What went wrong at military’s ‘Super Pond’ in Maryland?
An aerial view of Aberdeen Proving Ground's UNDEX Testing Facility, commonly known as the ``Super Pond.``
BALTIMORE — Shaped like a teardrop and carved out of the eastern bank of the Bush River in Maryland, the UNDEX Test Facility at Aberdeen Proving Ground has earned the nickname “Super Pond” for its unusual properties.
Viewed from above, the man-made pond looks much darker than the nearby waters of the Chesapeake Bay. That’s because it drops 150 feet to a flat bottom, where, out of view of the public, the military tests missiles, torpedoes, sonar and the effects of explosions on submarines and boats — all within walls that can withstand the equivalent of 4,100 pounds of TNT.
It’s also where Navy divers practice salvage missions. When the military isn’t blowing things up in the Super Pond, it offers a controlled and easy-to-monitor environment, away from the unpredictability of nature’s choppy waves and ever-shifting conditions.
“Until recently,” said Maj. Gen. Genaro J. Dellarocco, chief of the Army Test and Evaluation Command, “it was one of the safest facilities we had on the installation.
“We’re investigating with the Navy to find out what changed.”
On Feb. 26, rescue workers pulled two members of the Navy’s elite Mobile Diving and Salvage Unit 2 from the Super Pond.
Diver First Class James Reyher, 28, and Diver Second Class Ryan Harris, 23 — whose unit has been involved in high-profile missions such as the recovery of the space shuttle Challenger — had been participating in a training exercise at the facility. They were reportedly using air hoses supplied from the surface, and were tethered together.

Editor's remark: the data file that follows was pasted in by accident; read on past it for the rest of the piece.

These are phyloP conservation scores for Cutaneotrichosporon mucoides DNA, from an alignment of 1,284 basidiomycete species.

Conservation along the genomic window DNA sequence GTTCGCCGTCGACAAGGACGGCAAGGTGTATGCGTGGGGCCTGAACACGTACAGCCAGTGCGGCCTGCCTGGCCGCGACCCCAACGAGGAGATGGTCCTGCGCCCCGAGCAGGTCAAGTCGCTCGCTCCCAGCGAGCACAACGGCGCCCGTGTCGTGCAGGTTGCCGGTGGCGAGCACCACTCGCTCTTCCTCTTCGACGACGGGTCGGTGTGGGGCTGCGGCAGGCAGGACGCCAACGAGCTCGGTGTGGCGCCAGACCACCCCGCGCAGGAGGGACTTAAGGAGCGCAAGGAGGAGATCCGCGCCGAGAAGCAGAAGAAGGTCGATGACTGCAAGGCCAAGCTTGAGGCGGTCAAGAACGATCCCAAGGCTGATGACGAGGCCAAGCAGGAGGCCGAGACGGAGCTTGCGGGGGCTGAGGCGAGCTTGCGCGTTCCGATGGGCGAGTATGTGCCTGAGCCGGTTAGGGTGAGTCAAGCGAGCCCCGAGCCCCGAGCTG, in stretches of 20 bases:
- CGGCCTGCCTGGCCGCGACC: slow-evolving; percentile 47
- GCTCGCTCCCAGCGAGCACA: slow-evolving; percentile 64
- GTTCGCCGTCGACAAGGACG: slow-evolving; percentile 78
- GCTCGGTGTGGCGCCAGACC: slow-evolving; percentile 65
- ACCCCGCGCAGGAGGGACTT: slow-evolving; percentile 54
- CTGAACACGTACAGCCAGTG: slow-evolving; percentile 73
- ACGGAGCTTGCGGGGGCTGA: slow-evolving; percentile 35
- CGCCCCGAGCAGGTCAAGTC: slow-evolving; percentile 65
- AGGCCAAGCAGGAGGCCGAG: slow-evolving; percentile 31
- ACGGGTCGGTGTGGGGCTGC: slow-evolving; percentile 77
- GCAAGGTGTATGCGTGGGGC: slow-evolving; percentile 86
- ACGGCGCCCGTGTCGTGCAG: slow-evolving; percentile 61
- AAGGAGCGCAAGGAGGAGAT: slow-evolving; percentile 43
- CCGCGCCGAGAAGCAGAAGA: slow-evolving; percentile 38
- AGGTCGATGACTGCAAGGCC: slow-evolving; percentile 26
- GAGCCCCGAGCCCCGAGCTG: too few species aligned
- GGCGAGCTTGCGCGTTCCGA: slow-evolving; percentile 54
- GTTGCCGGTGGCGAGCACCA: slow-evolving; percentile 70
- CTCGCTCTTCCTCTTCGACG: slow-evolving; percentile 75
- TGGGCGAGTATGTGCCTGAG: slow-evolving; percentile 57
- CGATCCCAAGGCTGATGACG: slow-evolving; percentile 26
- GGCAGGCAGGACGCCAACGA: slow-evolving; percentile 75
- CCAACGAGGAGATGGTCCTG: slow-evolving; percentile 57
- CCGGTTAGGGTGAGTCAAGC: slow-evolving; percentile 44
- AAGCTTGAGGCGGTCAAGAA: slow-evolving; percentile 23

One was dead at the scene; the other was pronounced dead at a nearby hospital. They were the second and third divers to die at the Super Pond in less than a month.
George H. Lazzaro Jr., a 41-year-old former Marine working as a civilian engineering technician in the Firepower Directorate of the Aberdeen Test Center, died Jan. 30 while performing routine maintenance in the facility.
Until Lazzaro’s death, Army officials said, not one injury had ever been reported at the Super Pond, which was built in 1995.
Now the Army Test and Evaluation Command has closed the facility indefinitely, pending the findings of several investigations. Lazzaro’s death is being probed by the Army Criminal Investigation Command, Army Combat and Readiness/Safety Center and the Occupational Safety and Health Administration. The Naval Criminal Investigative Service is looking into the deaths of Reyher and Harris.
While officials have said little about either incident, they have stressed that they are not related.
A spokeswoman for the Army Test and Evaluation Command said the Navy was briefed on Lazzaro’s death before the training exercise last week. Spokeswoman Robin Boggs said naval instructors performed risk assessments and followed safety measures outlined in the U.S. Navy Diving Manual.
Aberdeen Proving Ground, the Army’s oldest active test installation, has grown from its World War I-era beginnings into one of the military’s most advanced research centers, with a mostly civilian workforce of 21,000 studying, developing and engineering weapons, armor, communications and electronics.